I’ve been a huge fan of Stick and Stones, and, by extension, World / Inferno Friendship Society for years, so I was naturally thrilled and confused that they would stage their new concept album, Addicted to Bad Ideas, as a part of their residence at Montclair State’s Peak Performances series. W/IFS is known for their all-too rare true punk following (with their own Baroque, carnivalesque twists), proven by a conversation I overheard before the performance: “Dude, it’s a really nice theatre; there’s no shit to break in there!”
Oh man, was I excited to see what happened.
The result was one of the more bizarre clashes in what we academics like to call “audience reception theory” that I’ve come across. The new album is a tribute to the volatile life of Peter Lorre, the actor and director who has, since the end of his career, has become more a parody of himself than a credit to his stellar turns in Lang’s M, Casablanca, and as the first Bond villain. It’s no surprise that Lorre is the subject for W/IFS: their album Just the Best Party (2002) included a track titled “Peter Lorre,” and the disturbing, absurd grotesque has been a lure for most hardcore punk, from the Stooges to the Cramps to the Circle Jerks, even to more recent bands like the Offspring and Green Day in their heydays. Lorre, a character actor who was always resentful of his typecast persona (“I don’t want to go down in history as a monster,” he once rued). Sadly, the end of his career with the likes of Vincent Prince, Bela Lugosi, and Boris Karloff overshadowed his work with Brecht, Lang, psychodrama father Jacob Moreno, and Hitchcock. The “negative superman” becomes a beautiful object of inquiry for Jack Terricloth and company.
Terricloth, like many punk frontmen, certainly belongs to the Weimar era, with his slicked back hair and Spandau Ballet digs, he has the look of a lanky, more defined Lorre, and plays the part well in “Bad Ideas.” Between songs, Terricloth performs a number of “Mystery in the Air” radio plays in his best huffing, Hungarian-affected voice.
And the piece is successful in two very conflicted, distinct forums: the first is what most were there to see and feel: the music and the mosh pit. And kudos to the people at the Kasser Theatre for removing the first few rows of seats to allow this. If it had remained a stuffy, “this is theatre, people!” aesthetic, the natives would have been restless. And the kids were alright: rushing each other, stage diving, and general young but stupid horse play. Never have I been to a performance in which security detail waits in the aisles, just in case. Awesome. And they quickly establish it as a punk force to be reckoned with. As a old-time waltz plays in the background, we begin to see band members backlit behind the scrim, twirling and mingling, which gives way to grafitti-ing words like "Riot," "Murder," "Steal," and "Make Out." Are these calls to the kids, though, or themes in Lorre's life? Either way, the band quickly tears through and comes out swinging with the opening, "With a Good Criminal Heart."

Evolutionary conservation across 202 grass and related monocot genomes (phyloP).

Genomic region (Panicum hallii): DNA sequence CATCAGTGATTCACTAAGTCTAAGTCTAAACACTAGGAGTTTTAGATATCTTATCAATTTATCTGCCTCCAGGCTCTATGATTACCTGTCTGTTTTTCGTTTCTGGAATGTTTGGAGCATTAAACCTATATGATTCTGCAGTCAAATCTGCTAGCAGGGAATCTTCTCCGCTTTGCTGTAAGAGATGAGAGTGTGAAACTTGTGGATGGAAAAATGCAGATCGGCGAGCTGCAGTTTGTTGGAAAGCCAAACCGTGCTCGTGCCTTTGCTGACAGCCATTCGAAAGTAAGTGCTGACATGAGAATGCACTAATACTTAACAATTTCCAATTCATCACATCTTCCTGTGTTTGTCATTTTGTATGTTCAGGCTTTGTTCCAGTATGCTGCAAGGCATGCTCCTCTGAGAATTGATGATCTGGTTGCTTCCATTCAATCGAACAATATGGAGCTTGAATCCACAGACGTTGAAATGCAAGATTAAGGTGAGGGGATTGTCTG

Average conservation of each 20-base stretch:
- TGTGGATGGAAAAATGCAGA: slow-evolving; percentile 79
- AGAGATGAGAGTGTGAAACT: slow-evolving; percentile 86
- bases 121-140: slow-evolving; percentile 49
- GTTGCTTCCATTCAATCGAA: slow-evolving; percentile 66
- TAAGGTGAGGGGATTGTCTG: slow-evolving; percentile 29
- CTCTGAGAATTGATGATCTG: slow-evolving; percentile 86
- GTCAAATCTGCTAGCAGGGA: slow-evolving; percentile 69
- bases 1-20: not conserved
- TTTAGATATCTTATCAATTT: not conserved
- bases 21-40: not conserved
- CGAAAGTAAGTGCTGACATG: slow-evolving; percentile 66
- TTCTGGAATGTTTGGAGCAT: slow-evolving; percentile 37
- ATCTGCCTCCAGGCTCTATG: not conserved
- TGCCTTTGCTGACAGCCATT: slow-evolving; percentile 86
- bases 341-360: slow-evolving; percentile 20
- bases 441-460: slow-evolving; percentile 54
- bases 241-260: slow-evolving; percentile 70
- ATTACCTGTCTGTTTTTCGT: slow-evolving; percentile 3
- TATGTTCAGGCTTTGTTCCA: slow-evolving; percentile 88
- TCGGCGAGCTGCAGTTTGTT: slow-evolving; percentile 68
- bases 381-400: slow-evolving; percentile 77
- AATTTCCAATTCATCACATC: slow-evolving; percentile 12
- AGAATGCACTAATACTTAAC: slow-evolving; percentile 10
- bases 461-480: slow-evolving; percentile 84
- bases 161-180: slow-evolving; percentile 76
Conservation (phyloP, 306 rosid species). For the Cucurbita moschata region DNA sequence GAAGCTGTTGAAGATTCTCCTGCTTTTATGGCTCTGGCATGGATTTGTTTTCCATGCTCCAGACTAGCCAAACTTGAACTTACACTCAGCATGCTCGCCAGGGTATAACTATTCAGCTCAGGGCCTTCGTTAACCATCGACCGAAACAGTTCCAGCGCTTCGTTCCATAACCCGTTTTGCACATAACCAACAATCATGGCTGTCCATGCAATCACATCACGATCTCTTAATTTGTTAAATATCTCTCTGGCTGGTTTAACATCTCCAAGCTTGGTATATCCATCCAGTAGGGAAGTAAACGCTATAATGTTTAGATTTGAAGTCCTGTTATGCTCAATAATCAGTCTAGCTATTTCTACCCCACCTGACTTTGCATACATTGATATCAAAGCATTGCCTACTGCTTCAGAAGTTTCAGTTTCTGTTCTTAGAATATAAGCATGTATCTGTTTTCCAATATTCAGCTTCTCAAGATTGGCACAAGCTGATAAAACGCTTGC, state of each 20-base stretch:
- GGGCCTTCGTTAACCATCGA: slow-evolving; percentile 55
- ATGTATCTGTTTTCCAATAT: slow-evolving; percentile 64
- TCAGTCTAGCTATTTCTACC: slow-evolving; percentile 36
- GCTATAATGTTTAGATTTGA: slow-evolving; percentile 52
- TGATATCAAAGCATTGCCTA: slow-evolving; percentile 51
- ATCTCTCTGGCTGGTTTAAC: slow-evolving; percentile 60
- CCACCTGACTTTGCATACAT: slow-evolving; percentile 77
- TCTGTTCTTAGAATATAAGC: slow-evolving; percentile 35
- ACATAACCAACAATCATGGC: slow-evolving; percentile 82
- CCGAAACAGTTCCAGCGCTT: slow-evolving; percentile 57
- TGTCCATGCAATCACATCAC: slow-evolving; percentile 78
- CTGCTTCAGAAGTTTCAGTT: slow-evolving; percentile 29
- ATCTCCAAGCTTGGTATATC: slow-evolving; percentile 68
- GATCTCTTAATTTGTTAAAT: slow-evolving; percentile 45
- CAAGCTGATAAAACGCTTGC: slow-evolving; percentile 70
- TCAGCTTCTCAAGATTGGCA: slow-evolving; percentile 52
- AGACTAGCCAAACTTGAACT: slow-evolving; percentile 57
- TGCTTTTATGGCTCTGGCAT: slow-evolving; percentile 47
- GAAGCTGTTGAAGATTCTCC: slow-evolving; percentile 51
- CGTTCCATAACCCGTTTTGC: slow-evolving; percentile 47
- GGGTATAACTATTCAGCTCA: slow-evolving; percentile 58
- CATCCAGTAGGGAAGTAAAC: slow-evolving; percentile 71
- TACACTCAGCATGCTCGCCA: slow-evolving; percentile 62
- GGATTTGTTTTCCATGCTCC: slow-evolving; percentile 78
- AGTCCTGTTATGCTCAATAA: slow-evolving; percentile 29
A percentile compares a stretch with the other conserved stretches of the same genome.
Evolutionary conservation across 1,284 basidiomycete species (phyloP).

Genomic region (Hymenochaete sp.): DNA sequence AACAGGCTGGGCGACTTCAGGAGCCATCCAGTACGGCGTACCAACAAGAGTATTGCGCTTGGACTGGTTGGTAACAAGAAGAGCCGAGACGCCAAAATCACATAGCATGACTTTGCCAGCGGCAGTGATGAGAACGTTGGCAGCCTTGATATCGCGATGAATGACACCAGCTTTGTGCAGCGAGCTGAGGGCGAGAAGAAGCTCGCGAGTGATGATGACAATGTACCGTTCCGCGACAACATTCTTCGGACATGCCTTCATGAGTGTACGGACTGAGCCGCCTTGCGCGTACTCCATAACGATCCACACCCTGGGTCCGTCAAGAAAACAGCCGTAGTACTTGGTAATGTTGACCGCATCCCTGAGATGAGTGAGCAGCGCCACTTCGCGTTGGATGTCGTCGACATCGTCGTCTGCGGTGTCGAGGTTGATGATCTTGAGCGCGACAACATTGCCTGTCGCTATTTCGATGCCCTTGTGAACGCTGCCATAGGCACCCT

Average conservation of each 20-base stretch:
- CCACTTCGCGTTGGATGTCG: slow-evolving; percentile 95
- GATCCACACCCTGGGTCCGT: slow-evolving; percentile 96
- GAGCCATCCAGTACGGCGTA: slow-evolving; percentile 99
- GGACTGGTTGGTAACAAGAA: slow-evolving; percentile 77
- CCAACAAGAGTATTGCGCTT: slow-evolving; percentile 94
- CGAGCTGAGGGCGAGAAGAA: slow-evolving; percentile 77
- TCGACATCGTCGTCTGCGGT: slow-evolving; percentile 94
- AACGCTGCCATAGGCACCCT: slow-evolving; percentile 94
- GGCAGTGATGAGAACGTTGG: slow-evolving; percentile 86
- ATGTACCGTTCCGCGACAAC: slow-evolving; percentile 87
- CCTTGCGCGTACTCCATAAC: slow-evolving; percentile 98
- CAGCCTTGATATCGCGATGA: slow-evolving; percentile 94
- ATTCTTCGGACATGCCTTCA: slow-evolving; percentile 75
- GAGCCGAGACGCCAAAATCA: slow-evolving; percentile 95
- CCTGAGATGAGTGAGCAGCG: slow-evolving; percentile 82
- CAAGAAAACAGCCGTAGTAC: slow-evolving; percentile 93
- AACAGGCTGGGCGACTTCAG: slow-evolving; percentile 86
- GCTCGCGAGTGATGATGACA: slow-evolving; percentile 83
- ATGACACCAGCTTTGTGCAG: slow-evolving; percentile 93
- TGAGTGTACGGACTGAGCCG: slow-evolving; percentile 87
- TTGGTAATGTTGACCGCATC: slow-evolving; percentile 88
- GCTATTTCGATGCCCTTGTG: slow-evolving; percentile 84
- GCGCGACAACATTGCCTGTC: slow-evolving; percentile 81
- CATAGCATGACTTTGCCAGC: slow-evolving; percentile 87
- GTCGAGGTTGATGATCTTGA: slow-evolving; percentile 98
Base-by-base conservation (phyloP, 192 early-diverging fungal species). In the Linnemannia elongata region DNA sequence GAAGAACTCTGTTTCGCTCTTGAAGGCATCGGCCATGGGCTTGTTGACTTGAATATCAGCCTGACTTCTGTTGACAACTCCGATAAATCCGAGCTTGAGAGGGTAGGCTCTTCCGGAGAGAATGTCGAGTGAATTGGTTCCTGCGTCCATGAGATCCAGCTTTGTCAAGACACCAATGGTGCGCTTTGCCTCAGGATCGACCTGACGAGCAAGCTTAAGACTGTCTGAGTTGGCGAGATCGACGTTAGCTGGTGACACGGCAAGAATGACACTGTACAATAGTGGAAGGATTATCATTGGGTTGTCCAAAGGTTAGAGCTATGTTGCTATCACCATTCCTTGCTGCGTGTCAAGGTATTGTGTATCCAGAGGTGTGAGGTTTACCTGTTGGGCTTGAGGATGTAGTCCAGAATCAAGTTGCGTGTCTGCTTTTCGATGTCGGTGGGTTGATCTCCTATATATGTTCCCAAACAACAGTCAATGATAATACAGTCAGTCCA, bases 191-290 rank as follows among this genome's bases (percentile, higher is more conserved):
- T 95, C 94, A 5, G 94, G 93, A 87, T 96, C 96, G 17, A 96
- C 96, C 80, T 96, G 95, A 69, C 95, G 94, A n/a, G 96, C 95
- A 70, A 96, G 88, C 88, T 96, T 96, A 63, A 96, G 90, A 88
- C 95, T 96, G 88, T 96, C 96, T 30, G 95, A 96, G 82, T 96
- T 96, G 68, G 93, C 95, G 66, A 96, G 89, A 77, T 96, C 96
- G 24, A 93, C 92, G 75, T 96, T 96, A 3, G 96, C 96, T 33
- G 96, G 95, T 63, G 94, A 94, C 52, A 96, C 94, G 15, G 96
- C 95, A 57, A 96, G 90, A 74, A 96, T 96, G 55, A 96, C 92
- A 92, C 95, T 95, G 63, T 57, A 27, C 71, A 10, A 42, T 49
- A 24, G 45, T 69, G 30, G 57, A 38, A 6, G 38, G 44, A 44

The other success is in the production concept. The band and director Jay Scheib pull off a phenomenal job of staging the album, towing the line between the reverence to the music, and well placed additions of fantasies, radio plays, and video installation. (My particular favorite is Lorre’s imagined encounter between Lang and Nazi Minister of Propoganda Josef Goebbels.) Scheib’s video work mixes live feeds of the band with film of Lorre and music video-esque footage of the band, continuing the subtle supplement to larger project.
But where do these two aesthetics intersect? Far be it from me to take the snobbish route, shake my fists, and yell “You damn kids don’t appreciate the fine performance work at hand!” But when I hear the fifteen year-old with horrible B.O. in front of me before the performance, commenting on the projection of M, “What the hell is this? This is the gayest movie I’ve ever seen! It’s in black and white and backwards!” I have to cringe a bit. When the interludes were too quiet, many ran to the bathroom or outside for a smoke.
But, above all, the band enjoyed the aesthetic battle. Of course. After Terricloth is asked to put away the bottle of wine which he constantly returns to for a big swig or two, he mocks the university for not allowing the band to smoke or drink anywhere: it’s a “Bad Idea.” As the security rushes to push potential stage divers off the stage, Terricloth grins widely and gestures to let it happen. Ultimately, the question is “Who cares?” Neither aesthetic threatens the other. Who knows?: maybe that smelly kid will go home and rent M in all its glorious shades of gray.